OBSERVATION: IRS point (4) and (5).

You can anticipate how the story goes from here. The restaurant lost money. Chislett was spending like a wild man, to the extent that the vendors put him on COD. Somewhen in there Paychex drew on the bank account and the check bounced. Paychex stopped making tax deposits for the restaurants because – well, they were not going to make deposits with rubber checks.

By the way, neither Stamps nor Chislett bothered to tell the Fitzpatricks that Paychex was no longer making tax deposits.

Sure enough, the IRS Revenue Officer (RO) showed up. She clued the Fitzpatricks that the restaurant was over two years behind on tax deposits.

Remember that the restaurant was short on cash. Who could the IRS chase for its money in its stead?  Let me think ….

The RO decided Christina was a responsible person and assessed big bucks (approximately $140,000) against her personally.

Off to Tax Court they went.

The Court introduces us to Christina.

  • She spent her time taking care of her disabled son, who suffered from a rare metabolic disorder. As a consequence, he had severe autism, cerebral palsy and limited mobility. He needed assistance for many basic functions, such as eating and going to the bathroom. He could not be left alone for any significant amount of time.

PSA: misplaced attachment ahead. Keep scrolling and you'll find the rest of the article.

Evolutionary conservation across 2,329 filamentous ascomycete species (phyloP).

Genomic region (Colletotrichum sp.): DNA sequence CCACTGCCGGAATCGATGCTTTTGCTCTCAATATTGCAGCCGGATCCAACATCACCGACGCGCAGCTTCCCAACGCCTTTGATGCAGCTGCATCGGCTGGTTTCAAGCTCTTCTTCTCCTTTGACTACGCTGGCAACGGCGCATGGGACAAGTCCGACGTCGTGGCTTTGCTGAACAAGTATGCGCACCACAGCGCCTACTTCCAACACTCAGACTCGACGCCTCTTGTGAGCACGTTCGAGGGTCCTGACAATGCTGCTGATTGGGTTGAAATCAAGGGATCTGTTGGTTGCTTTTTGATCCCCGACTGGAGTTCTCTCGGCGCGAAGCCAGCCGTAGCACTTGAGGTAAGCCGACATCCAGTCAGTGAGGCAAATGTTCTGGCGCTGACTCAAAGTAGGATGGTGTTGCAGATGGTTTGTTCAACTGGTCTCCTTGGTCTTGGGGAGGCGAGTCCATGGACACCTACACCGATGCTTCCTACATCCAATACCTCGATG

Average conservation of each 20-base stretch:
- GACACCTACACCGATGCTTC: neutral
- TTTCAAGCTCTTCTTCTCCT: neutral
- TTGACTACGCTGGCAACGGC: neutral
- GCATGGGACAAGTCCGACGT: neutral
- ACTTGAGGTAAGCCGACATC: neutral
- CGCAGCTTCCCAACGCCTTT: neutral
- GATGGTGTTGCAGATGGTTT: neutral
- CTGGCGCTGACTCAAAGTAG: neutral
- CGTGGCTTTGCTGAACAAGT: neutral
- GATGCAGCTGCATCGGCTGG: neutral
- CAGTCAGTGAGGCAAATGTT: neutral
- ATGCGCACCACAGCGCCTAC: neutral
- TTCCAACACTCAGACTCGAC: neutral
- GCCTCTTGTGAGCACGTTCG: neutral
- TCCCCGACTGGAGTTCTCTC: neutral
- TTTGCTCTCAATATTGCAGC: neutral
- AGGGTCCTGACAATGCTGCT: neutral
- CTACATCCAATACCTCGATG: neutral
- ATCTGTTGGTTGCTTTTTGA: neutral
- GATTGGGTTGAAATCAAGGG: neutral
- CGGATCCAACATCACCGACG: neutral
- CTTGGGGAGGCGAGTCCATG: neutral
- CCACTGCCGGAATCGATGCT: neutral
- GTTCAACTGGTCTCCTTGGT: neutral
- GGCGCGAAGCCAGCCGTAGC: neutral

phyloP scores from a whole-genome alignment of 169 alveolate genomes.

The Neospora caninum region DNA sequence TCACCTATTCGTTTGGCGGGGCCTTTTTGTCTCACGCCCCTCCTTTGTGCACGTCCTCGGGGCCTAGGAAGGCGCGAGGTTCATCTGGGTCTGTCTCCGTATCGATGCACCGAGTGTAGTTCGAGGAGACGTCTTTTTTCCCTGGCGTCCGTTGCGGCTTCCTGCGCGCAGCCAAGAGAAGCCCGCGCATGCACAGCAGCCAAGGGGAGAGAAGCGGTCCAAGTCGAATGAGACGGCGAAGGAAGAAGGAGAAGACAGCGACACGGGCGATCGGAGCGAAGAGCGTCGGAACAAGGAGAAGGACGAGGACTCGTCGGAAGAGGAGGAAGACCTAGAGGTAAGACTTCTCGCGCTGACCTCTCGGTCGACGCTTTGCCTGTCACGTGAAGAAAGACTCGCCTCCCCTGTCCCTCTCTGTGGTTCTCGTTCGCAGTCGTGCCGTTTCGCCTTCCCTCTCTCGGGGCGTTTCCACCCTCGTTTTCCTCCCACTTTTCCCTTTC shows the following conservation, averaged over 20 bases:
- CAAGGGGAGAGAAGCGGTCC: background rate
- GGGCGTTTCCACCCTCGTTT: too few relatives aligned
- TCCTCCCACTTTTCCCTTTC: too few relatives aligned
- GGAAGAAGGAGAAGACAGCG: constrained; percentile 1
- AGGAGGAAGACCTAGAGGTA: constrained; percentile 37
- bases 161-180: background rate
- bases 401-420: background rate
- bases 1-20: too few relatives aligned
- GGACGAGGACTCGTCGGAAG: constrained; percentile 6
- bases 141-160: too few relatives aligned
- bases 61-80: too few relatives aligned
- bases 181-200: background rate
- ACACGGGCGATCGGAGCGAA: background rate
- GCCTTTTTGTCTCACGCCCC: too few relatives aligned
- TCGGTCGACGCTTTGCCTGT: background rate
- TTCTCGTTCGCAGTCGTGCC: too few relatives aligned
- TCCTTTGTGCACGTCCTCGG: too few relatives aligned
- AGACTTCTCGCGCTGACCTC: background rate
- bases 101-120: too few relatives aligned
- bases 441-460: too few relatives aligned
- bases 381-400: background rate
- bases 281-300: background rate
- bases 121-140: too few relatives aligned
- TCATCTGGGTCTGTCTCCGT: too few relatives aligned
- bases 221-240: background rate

• Taking care of him took its toll on her. She developed spinal stenosis from constantly having to lift him. She herself took regular injections and epidurals.
  • She truly did not have a ton of time to put into her husband’s money-losing restaurant. At start-up she had a flurry of sorts, but after that she visited maybe once a week, and that for less than an hour.
  • She could not hire or fire. She was not the bookkeeper or accountant. She did not see the bank statements.

She did, unfortunately, sign a few of the checks.

The IRS looks very closely at who has signatory authority on the bank account. As far as they are concerned, one could write a check to them as easily as a check to a vendor. Christina appears to be behind the eight ball.

The Court noted that the IRS was relying heavily on the testimony of Stamps and Chislett.

The Court did not like them:

"Petitioner’s cross-examination of Mr. Stamps and Mr. Chislett revealed that their testimony was unreliable and unbelievable."

That is Court-speak to say they lied.

"Mr. Stamps evaded many of the petitioner’s questions during cross-examination by repeatedly responding ‘I don’t remember.’”

Sounds like a possible presidential run in there for Stamps.

The Court was not amused with the IRS Revenue Officer either: